Emery-Dreifuss Muscular Dystrophy Workup

Updated: May 23, 2019
  • Author: Eli S Neiman, DO, FACN; Chief Editor: Amy Kao, MD  more...
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Laboratory Studies

The creatinine kinase (CK) level is mildly elevated to less than 10-times normal levels in most cases of Emery-Dreifuss muscular dystrophy (EDMD). If the CK level is extremely elevated, other disorders should be considered, including Duchenne/Becker or limb-girdle muscular dystrophy.


Other Tests

Needle electromyography (EMG) and nerve conduction studies (NCSs)

EMG and NCSs should be obtained to confirm the myopathic nature of the disease and to exclude other neuromuscular syndromes.

In EDMD, EMG shows small amplitude narrow duration motor unit potentials (MUPs) with early recruitment (as is typical for myopathies).

Fibrillations and positive sharp waves are rare. NCSs are normal.

Electrocardiogram (ECG)

ECG should be obtained in all patients with EDMD.

Early changes include low amplitude P waves and a prolonged PR interval.

Progression to bradycardia, absent P waves, irregular atrial rhythm, atrial fibrillation and flutter, AV-conduction defects, and a late cardiomyopathy all have been reported.

A classic pattern is of a junctional escape rhythm at 40-50 beats per minute without P waves.

Confirmation of the diagnosis is obtained by demonstration of a lack of all electrical and mechanical activity of the atria and an inability to pace the atria confirming that the myocardium, not the conduction system, is affected.

Genetic testing

If emerin is absent or reduced on tissue sample or with a typical presentation and clear X-linked inheritance, EMD should be tested.

With a typical clinical presentation and autosomal dominant inheritance, LMNA should be tested.

Affected females should also undergo genetic testing.

A multi-gene panel that includes EMD, LMNA, and FHL1 (and others) could also be considered.

Whole exome sequencing should be used if the above fails to show abnormality.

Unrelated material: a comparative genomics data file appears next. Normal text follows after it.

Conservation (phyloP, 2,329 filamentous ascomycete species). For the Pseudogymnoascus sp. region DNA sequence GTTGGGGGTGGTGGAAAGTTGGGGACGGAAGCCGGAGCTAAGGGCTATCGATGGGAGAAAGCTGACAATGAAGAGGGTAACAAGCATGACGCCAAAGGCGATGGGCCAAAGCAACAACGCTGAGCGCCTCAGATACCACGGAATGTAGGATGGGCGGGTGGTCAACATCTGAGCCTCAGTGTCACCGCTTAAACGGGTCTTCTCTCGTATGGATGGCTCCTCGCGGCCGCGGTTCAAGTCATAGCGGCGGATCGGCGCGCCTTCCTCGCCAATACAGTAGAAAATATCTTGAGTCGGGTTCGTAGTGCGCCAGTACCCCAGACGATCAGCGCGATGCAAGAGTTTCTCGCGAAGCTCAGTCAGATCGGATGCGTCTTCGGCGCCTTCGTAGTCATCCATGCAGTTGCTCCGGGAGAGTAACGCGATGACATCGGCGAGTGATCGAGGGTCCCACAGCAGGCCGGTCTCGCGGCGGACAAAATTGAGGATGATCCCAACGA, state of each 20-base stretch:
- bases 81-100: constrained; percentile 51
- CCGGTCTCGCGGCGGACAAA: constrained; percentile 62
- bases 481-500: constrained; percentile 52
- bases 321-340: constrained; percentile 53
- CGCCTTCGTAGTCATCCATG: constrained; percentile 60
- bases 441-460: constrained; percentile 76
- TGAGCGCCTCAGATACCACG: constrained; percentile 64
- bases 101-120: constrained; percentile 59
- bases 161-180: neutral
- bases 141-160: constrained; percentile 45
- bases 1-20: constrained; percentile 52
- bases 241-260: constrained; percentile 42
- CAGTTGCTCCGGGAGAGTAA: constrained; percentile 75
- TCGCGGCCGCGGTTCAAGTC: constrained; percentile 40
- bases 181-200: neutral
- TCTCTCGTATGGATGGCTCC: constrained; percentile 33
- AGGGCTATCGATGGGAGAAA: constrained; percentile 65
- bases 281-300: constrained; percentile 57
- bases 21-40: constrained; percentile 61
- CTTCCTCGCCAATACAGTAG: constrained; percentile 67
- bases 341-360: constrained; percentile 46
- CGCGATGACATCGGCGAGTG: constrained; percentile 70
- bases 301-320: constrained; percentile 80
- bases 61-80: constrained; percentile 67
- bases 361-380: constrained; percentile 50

A muscle biopsy should be obtained in all patients with presumed EDMD for routine histologic staining. For immunohistochemical studies, antibodies to emerin can help confirm the diagnosis.


Histologic Findings

Routine histochemical stains show typical myopathic features, including variability in muscle fiber size with small round fibers and occasional necrotic and regenerating fibers. A mild increase in endomysial connective tissue and internal nuclei are often present. Myosin adenosine triphosphatase (ATPase) stains may show type I fiber smallness or type I fiber predominance.

In X-linked EDMD, immunohistochemical staining using an antiemerin antibody shows the absence of normal staining of the inner nuclear membrane in 95% of patients (see image below). A similar pattern is obtained upon staining of peripheral leukocytes, skin fibroblasts, and buccal cells. Furthermore, detection of female carriers is possible because emerin immunostaining is lost from a percentage of muscle fibers.

Left: The photomicrograph is a muscle biopsy with Left: The photomicrograph is a muscle biopsy with normal emerin immunostaining. Right: The micrograph is from a patient with X-linked Emery-Dreifuss muscular dystrophy. Note the absence of nuclear staining as well as the hypertrophied and atrophied muscle fibers.

Immunostaining for lamin A/C is normal in patients with EMD2 as well as in patients with EMD1; therefore, immunostaining results can not be used to diagnose EMD2.

Electron microscopy of patients with EMD1 and EMD2 can show irregularly thickened nuclear lamina, rearranged heterochromatin, chromatin condensation and decondensation, focal chromatin loss or extrusion into the sarcoplasm, nuclear disintegration/fragmentation and tubulofilamentous inclusions within the nuclear matrix. [10]


Imaging Studies

In a  study utilizing MRI imaging, researchers found that all patients with Emery-Dreifuss muscular dystrophy type 2 showed a characteristic involvement of the posterior calf muscles. They observed that while the medial head of the gastrocnemius was always predominantly involved, the lateral head was relatively spared. This pattern was more obvious in mildly affected patients in whom the other calf muscles were spared or only mildly involved. However, it was also recognizable in the patients with more advanced disease. In contrast, none of the patients with the X-linked EDMD or with Emery-Dreifuss-like phenotype but no mutation in either genes showed this pattern of muscle involvement. Findings suggest that patients with EDMD2 have a specific pattern of muscle involvement and therefore muscle MRI, in combination with other techniques, can be used to distinguish various genetic forms of the disease. [11]